Now of course there is a smidgen of accuracy here but let's look at the real culprits which are spelling doom for the traditional sources of revenue newspapers have received.

Craigslist: Back in the day, newspapers made massive amounts of money from classified ads. TMC used to drop thousands of dollars per week to run such ads. Now we run ads for new hires on Craigslist as well as specialty job search sites which didn't exist a decade ago. As a result, newspaper revenue has dropped to levels not seen in over 40 years. Understand that snippets or not, search engines or not, this revenue is gone forever.

Real Estate Sites: Zillow, Homes.com, Trulia... The list of real-estate competition goes on but people are using the Internet instead of newspapers to find homes and rentals. Ask any realtor and they will confirm this fact. Again, this revenue isn't ever coming back.

Local advertising competition: Search engines are increasingly finding ways to use the web to bypass newspapers to provide a geographically targeted audience at reasonable expense.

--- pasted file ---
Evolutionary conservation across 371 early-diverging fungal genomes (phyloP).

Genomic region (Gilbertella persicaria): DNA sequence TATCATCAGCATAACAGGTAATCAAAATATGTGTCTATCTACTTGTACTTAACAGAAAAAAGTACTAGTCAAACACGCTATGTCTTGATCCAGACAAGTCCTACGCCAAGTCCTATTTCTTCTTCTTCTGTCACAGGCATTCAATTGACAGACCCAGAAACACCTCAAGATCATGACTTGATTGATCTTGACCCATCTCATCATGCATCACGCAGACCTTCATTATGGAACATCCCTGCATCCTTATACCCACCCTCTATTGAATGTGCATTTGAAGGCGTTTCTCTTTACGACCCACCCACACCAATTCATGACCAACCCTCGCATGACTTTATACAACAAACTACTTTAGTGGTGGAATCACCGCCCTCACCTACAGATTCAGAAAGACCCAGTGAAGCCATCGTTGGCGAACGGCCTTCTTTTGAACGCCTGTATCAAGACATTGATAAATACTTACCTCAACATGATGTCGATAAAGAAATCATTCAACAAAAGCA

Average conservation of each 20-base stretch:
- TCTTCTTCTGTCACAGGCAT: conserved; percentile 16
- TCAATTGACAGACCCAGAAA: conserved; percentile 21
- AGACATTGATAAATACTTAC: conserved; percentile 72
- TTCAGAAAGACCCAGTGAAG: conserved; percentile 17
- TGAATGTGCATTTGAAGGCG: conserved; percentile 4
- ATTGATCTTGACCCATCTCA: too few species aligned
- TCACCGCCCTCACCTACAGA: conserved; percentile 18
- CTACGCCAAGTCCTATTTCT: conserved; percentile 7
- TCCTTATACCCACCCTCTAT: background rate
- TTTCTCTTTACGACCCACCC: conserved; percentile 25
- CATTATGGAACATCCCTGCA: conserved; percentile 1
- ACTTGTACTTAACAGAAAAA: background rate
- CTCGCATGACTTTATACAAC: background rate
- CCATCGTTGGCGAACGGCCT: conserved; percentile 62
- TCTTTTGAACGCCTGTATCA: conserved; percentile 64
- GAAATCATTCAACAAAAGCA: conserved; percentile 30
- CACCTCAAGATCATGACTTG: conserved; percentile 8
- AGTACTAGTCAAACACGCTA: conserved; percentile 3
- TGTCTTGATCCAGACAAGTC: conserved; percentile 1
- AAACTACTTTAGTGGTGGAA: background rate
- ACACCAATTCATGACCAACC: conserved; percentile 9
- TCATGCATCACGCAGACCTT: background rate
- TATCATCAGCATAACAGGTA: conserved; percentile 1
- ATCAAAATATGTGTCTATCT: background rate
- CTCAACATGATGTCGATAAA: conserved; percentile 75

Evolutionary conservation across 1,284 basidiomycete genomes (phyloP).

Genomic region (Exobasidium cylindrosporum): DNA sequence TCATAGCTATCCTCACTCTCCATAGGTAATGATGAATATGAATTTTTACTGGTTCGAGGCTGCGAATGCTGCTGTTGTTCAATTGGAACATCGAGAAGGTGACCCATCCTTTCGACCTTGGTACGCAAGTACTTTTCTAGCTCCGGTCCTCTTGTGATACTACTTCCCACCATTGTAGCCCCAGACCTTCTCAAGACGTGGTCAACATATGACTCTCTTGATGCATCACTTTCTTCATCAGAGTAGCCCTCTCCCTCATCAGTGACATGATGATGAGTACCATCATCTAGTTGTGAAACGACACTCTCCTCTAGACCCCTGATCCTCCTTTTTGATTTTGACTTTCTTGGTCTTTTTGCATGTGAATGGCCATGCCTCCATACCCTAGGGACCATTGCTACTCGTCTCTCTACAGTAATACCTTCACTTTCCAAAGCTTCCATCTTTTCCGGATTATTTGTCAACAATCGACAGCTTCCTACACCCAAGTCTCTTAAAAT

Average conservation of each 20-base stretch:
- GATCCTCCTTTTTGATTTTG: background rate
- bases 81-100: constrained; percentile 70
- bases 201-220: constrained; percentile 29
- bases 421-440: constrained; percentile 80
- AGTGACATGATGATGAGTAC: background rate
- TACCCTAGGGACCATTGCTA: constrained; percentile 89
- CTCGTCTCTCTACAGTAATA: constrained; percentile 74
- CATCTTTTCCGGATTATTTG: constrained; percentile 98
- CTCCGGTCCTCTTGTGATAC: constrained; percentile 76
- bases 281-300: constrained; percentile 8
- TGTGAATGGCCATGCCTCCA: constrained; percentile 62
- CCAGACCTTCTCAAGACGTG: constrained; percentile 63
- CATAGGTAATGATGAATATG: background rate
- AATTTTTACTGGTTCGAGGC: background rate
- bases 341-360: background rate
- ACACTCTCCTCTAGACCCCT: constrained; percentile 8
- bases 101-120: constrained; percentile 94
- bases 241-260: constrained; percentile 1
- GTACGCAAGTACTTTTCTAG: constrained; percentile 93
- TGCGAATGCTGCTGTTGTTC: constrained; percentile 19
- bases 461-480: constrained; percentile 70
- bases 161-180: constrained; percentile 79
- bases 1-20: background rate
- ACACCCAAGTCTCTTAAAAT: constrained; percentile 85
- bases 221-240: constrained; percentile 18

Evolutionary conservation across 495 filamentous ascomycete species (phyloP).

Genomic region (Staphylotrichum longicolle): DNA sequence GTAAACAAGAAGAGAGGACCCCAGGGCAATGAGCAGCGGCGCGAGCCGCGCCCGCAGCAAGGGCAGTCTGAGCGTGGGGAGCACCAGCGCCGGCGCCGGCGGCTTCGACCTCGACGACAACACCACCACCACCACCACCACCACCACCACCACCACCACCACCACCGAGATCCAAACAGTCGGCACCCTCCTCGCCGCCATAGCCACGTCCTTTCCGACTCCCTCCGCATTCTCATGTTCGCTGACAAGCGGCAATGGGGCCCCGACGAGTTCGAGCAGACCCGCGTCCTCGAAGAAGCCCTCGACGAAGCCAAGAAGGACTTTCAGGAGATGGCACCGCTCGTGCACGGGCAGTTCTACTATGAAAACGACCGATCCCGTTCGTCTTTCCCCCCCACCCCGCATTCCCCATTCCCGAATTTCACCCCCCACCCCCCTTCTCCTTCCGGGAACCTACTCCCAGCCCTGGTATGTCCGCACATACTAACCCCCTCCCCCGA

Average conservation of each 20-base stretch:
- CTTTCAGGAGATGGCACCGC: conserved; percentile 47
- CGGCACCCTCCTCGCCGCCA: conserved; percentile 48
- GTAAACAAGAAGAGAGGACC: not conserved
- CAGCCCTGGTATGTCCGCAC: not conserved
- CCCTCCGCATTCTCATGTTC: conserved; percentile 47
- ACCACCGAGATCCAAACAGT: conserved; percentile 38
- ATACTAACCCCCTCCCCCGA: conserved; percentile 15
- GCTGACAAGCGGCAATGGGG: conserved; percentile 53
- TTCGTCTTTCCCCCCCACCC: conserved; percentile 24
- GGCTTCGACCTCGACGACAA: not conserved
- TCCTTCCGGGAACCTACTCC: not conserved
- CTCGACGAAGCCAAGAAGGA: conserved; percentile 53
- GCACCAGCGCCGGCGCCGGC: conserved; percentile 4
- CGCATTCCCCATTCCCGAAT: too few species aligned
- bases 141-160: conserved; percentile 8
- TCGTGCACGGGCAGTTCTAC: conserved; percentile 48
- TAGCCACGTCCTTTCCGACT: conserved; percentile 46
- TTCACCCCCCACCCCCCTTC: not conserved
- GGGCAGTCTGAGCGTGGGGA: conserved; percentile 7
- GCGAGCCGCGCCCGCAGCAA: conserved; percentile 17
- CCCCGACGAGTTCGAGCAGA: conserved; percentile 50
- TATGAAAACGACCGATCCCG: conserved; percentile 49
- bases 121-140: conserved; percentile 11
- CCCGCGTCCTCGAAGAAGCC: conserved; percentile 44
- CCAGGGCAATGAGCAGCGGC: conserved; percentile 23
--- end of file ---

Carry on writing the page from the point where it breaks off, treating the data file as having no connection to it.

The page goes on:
Google Adwords: In general, you can use Google, Facebook and Yahoo for advertising instead of newspapers. The prices are lower and the results are available instantly and infinitely configurable.

Measurability: Print advertising is less measurable than the Internet. That is a fact. You can be fired for approving an ad which you can't justify. If you have statistics and analytics to show page views, clicks, leads and conversions you can not only keep your job, you can move up the ladder.

Obamanomics: This strange brew of socialism, statism and the worst parts of communism wrapped into a slew of "demonize the successful" speeches and interviews being given by Barney Frank, Howard Dean and President Obama are keeping the wealthy from spending, investing and hiring and this in turn has major adverse consequences on employment and business. On top of that add the alternative minimum tax which will apply to just under 30 million people next year. Oh, and on top of that add increased healthcare taxes which by the way are responsible for increased healthcare insurance costs which have further crippled the economy. Who can you blame for helping to elect an administration which is the most unfriendly to business and employment most of us have seen?

The newspapers of course.

In total, 495 newspapers reaching 41 million people endorsed Obama compared to the 215 papers reaching 13 million who endorsed McCain. There is an expression which comes to mind; you've made your bed, now lie in it.

Oh my God, this one paragraph is the gift that keeps giving. I believe Dr. Clemons could spend a whole semester going over all the ways in which it is wrong.

not surprisingly their owners' online dotcom alternatives are generating far too little revenue to pick up the slack